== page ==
London: Sport & General Press Agency, April 1960. Photograph. This original press photograph features Sir Winston S. Churchill smoking a cigar on his way to the House of Commons to listen to the budget speech on 4 April 1960. This image measures 10 x 8 in (25.4 x 20.3 cm) on matte photo paper. Condition is very good minus. The paper is crisp, clean, and free of scuffing with only some minor wear along the edges and a 1.5 in scratch to the surface of the image on the right edge. The verso bears the copyright stamp of “Sport & General Press Agency”, a received stamp of The Daily Telegraph from April 1960, and a typed caption. The original caption reads “SIR WINSTON CHURCHILL, WHO ARRIVED BACK YESTERDAY (SUN) FROM HIS CARIBBEAN CRUISE, LEAVES HIS HYDE PARK GATE HOME FOR THE HOUSE OF COMMONS TO HEAR THE CHANCELLOR OF THE EXCHEQUER’S BUDGET SPEECH.” Immediately below in the same ink is typed “Sir Winston Churchill smoking a large cigar leaves his Hyde Park Gate home for the House of Commons.” The photograph caption is dated “4@4@60”.
Churchill’s official biographer makes no mention of a 4 April 1960 visit to the House of Commons, but Churchill had just returned from time aboard his friend Aristotle Onassis’s yacht Christina in the Caribbean, “reaching Hyde Park Gate on the afternoon of April 3” and immediately embarking upon “a busy three days” that saw him dining at the Other Club on 4 April and attending banquets at Buckingham Palace and the French Embassy on 5 and 6 April. (Gilbert, VIII, p.1311) Winston S. Churchill was 80 years old when he resigned his second and final premiership on 5 April 1955.
During the last decade of his long life, Churchill passed "into a living national memorial" of the time he had lived and the Nation, Empire, and free world he had served. The day after Churchill died, on 25 January 1965, the Queen sent a message to Parliament announcing: "Confident in the support of Parliament for the due acknowledgement of our debt of gratitude and in thanksgiving for the life and example of a national hero" and concluded "I have directed that Sir Winston's body shall lie in State in Westminster Hall and that thereafter the funeral service shall be held in the Cathedral Church of St. Paul.” Churchill's state funeral was attended by the Queen herself, other members of the royal family, the Prime Minister, Harold Wilson, and representatives of 112 countries. It was the first time in a century that a British monarch attended a commoner’s funeral.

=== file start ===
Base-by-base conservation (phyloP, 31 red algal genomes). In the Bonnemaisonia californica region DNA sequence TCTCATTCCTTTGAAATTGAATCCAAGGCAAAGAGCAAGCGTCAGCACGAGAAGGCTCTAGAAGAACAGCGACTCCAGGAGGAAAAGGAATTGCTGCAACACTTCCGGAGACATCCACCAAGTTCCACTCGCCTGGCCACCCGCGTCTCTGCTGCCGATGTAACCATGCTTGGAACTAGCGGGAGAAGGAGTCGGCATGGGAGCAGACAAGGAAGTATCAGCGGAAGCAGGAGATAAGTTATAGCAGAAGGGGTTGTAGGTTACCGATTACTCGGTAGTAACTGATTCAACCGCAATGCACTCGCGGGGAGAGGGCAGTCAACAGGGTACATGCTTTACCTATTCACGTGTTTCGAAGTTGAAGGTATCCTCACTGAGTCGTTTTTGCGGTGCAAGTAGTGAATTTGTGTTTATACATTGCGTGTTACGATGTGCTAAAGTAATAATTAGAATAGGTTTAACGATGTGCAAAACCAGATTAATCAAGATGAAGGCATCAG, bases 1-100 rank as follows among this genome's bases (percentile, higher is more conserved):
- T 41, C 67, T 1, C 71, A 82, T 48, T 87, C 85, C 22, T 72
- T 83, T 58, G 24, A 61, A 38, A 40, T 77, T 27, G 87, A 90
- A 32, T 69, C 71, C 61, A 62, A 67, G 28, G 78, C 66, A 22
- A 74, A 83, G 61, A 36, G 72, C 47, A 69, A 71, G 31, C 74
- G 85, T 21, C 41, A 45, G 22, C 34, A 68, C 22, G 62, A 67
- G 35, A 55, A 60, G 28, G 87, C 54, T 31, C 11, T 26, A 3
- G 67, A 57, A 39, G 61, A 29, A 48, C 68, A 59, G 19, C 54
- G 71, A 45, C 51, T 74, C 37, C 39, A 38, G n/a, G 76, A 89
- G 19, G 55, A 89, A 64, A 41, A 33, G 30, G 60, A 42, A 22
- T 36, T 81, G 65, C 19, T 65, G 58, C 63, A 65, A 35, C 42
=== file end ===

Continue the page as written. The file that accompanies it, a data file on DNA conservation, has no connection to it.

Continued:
This press photo once belonged to The Daily Telegraph’s working archive. During the first half of the twentieth century, photojournalism grew as a practice, fundamentally changing the way the public interacted with current events. Newspapers assembled expansive archives, including physical copies of all photographs published or deemed useful for potential future use, their versos typically marked with ink stamps and notes providing provenance and captions. Photo departments would often take brush, paint, pencil, and marker to the surface of photographs themselves to edit them before publication. Today these photographs exist as repositories of historical memory, technological artifacts, and often striking pieces of vernacular art. This original press photograph was taken in the twilight of Churchill’s remarkable life and career. Item #005394